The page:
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4 Common Data Security Pitfalls and How to Avoid Them

| Written by Imogen Fraser-Clark

4 Common Data Security Pitfalls
(and How to Avoid Them)


Data security breaches are the stuff of not just nightmares, but also front page headlines – and that’s a whole lot of grief and bad publicity that you could do without.

Nowhere is this more true than in the legal sector, where confidentiality and the ability to effectively manage sensitive client information is vital to building trust – which is the lifeblood of business relationships.

In short, your levels of client service are dictated by your levels of data security.

If you don’t work on building super-strong foundational security protocols and procedures, your entire business framework can come crashing down around you.

This is true whether you’re part of a dedicated legal firm or in-house counsel for a business in another sector.

Unfortunately, many legal teams that suffer at the hands of a data breach often do so due to a number of common pitfalls.

We’ve compiled those pitfalls in this handy checklist, with additional details on what you can do to avoid them.

So read on if you want to fortify your data security practices and keep your business out of danger (and out of the headlines).


1. Thinking it won’t happen to you

It sounds obvious, but unfortunately, this is still one of the most common causes of critical data security breaches in eDiscovery projects.

Many legal teams neglect or overlook aspects of data security, thinking that cyberattacks are only a risk for large corporations, or firms working with financial institutions.

This is a dangerous assumption to make. And not only that, the truth is often a complete inversion of it.

Smaller legal teams are actually prime targets for hackers as they tend to be perceived as easier targets than larger companies, who are more likely to have robust data security protocols as standard.

The lesson here is: no one can afford to be more negligent than their peers. Cybercriminals target legal teams of all shapes, sizes and sectors.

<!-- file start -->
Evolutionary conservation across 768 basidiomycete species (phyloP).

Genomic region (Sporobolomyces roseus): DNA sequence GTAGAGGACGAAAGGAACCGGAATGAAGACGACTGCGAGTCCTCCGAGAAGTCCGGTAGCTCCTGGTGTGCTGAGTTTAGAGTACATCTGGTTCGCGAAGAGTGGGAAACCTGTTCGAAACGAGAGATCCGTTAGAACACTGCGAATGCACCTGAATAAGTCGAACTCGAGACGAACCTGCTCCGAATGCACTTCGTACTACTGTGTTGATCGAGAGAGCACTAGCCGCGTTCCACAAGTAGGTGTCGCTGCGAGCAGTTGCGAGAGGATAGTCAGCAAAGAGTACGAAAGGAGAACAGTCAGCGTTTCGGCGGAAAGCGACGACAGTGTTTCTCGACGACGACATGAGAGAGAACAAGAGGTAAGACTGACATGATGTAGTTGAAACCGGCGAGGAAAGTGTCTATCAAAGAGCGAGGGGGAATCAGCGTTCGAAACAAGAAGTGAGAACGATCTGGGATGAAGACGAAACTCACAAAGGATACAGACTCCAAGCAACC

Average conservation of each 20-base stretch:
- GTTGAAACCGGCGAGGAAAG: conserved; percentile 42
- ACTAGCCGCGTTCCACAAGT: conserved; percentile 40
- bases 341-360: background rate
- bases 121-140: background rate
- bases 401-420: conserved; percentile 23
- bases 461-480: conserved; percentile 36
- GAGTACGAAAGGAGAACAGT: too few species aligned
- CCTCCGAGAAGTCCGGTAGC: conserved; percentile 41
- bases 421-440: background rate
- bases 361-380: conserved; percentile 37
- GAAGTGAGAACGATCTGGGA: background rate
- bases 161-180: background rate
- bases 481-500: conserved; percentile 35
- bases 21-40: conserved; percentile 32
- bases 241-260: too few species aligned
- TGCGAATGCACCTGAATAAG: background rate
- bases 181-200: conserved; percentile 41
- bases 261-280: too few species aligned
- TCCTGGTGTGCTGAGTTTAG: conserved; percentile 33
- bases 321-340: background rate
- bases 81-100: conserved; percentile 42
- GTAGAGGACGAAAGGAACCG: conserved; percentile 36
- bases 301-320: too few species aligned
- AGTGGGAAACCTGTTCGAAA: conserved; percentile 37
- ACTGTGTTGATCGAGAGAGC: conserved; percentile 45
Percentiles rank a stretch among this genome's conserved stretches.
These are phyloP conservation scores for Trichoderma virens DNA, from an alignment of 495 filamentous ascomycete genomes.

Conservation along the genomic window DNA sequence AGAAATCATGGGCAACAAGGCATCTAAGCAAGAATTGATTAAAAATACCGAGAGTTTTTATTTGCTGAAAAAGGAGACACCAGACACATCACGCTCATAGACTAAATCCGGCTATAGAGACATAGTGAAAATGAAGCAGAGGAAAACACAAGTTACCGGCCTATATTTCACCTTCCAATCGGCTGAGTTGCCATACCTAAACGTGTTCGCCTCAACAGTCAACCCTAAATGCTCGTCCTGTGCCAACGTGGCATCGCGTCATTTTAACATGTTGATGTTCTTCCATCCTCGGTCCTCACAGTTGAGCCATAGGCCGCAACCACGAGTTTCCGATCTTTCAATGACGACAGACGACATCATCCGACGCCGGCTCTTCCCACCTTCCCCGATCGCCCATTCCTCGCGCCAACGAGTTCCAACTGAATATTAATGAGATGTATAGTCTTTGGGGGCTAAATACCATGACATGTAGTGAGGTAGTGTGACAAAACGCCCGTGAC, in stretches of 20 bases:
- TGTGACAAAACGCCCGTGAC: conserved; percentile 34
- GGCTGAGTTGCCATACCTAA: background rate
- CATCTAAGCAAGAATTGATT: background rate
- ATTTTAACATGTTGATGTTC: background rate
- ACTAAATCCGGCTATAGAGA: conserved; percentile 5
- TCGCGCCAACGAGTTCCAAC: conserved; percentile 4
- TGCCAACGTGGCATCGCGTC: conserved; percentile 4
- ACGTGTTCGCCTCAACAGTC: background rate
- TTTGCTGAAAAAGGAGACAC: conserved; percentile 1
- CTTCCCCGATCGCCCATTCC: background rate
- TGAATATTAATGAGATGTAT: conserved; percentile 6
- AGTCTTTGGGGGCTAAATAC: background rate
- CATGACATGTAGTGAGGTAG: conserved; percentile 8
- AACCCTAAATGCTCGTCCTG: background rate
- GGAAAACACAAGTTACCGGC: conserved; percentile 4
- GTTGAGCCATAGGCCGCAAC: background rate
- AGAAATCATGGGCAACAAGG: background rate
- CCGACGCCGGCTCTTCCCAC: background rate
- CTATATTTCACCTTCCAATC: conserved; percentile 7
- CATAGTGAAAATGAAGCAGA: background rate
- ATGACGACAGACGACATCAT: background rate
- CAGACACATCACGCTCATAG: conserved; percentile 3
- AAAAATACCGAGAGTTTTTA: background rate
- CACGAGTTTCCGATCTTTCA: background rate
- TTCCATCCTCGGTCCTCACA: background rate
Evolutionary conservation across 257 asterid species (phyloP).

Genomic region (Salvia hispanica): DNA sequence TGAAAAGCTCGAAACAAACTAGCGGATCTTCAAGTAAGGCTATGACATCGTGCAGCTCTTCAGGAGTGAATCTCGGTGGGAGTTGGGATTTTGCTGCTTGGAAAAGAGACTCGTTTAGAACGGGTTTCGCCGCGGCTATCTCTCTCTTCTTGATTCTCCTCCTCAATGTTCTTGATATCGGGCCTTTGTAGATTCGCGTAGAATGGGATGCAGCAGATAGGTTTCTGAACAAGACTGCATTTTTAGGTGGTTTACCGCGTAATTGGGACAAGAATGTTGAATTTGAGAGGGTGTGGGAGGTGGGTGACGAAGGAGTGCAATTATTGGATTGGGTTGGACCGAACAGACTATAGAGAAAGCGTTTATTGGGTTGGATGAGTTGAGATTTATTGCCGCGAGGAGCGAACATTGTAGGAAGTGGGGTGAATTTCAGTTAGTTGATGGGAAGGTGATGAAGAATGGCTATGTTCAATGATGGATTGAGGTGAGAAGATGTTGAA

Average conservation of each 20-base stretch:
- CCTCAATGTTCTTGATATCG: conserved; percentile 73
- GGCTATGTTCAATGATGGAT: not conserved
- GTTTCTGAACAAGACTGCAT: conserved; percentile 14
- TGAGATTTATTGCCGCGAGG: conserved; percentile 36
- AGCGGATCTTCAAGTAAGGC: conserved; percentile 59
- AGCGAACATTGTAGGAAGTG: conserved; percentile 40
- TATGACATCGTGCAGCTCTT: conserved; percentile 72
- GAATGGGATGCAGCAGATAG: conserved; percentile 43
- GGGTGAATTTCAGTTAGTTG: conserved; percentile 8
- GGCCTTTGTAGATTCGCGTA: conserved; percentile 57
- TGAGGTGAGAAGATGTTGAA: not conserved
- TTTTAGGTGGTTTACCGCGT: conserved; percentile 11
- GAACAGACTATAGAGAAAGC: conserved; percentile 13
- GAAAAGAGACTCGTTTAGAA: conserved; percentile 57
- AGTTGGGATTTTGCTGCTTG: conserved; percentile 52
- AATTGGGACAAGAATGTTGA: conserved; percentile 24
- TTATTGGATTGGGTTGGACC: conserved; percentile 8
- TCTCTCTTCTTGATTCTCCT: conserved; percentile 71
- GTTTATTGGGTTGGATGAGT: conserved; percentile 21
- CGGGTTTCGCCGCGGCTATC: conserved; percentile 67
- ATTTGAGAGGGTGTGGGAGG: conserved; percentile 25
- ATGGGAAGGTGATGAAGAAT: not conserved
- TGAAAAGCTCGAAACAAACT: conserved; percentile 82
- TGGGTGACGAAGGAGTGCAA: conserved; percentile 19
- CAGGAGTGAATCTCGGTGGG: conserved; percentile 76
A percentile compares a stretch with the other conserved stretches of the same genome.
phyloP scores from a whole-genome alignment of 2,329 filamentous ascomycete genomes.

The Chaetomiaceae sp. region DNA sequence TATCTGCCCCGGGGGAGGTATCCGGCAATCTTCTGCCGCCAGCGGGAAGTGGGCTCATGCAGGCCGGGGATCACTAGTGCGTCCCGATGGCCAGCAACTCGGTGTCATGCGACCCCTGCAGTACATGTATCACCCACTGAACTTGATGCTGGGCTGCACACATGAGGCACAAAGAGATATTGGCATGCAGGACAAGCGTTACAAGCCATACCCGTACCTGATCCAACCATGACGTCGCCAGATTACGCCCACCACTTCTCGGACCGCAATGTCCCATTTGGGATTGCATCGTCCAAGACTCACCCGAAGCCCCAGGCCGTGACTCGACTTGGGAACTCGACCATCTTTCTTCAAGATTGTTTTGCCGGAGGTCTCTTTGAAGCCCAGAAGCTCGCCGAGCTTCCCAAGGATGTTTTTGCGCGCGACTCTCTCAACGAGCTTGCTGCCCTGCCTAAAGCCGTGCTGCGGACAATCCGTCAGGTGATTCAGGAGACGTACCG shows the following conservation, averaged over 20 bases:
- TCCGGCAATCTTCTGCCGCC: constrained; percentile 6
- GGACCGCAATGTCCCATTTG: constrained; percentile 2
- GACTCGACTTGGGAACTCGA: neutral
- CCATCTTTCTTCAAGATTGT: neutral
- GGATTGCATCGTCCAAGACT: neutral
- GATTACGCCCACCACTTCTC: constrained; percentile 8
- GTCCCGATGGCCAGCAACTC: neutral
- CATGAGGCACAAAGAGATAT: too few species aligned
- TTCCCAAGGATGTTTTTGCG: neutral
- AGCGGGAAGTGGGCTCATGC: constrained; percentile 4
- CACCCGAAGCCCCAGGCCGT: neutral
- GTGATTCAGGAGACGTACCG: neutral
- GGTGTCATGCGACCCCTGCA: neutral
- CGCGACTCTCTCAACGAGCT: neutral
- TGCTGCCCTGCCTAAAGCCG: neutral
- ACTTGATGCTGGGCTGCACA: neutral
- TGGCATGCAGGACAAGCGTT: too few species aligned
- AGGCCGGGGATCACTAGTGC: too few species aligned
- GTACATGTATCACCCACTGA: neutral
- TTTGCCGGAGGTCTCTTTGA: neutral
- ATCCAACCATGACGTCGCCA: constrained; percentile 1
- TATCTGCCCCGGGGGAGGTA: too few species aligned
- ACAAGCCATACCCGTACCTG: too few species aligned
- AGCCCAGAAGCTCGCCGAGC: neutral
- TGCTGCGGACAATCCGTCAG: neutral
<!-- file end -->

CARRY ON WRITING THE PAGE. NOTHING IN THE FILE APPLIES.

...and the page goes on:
If you think it can’t happen to you, it’s more likely that it will.



2. Not conducting due diligence on eDiscovery vendors

Whether you’re enlisting a third-party specialist for a managed document review or investing in new eDiscovery technology, always assess the security credentials of the vendor before committing to a purchase.

Once you’re in talks with a sales or new business contact about potentially investing in their product or service, we recommend submitting them a pre-written questionnaire.

This can include vital questions about their safety standards, internal processes, regulatory controls etc. – you can even go one step further, and ask them to provide sufficient evidence that these policies and procedures are operating as stated.

Developing such a questionnaire gives you a detailed and automated approach to screening tech or service partners, allowing you to assess their calibre of data security on a deeper level.

Also, look for vendors with key security accreditations, such as an ISO certification or SOC-2 Type II.



3. Only thinking about the security of YOUR environment

Lawyers working on litigation cases have a legal duty to protect the confidentiality of their clients, and the information surrounding their case.

But this isn’t just limited to your own working environment – your client’s data could be targeted via your opposing counsel’s database too!

When incidents like this do occur, there are serious ramifications for both parties involved, regardless of which one was subject to the actual breach.

This is because it is the collective responsibility of all parties involved to ensure that all client data is kept safe.

If you want to protect client data from all sides, the best thing you can do is ensure the topic of data security is discussed by yourself and the opposing party as early on in the process as possible – whether that’s in an introductory email, or at the meet and confer.




4. Storing data in too many places

While there are countless advantages to digitally-enabled communications, the more remote, decentralised and fragmented these communications are, the greater risk they can carry for businesses and legal teams.

A lack of protocol with regards to version control and the storage of files and documents can unwittingly leave you more open to the likelihood of a breach, by providing cybercriminals with several potential avenues of attack.

In the case of document review for example, if you have multiple paralegals and associates downloading, resending and printing documents independently, you can quickly lose track of who has access to these documents, and which version is the original.

Consolidating and centralising data is key to keeping it as secure as possible.

Once upon a time this meant keeping it on servers on site. Now though, cloud technology is a far superior option.


Cloud-based eDiscovery platforms like RelativityOne use smart end-to-end encryption, which keeps data highly secure and ensures that only the right pairs of eyes are able to see certain documents. Plus, they also eliminate the need to create numerous copies.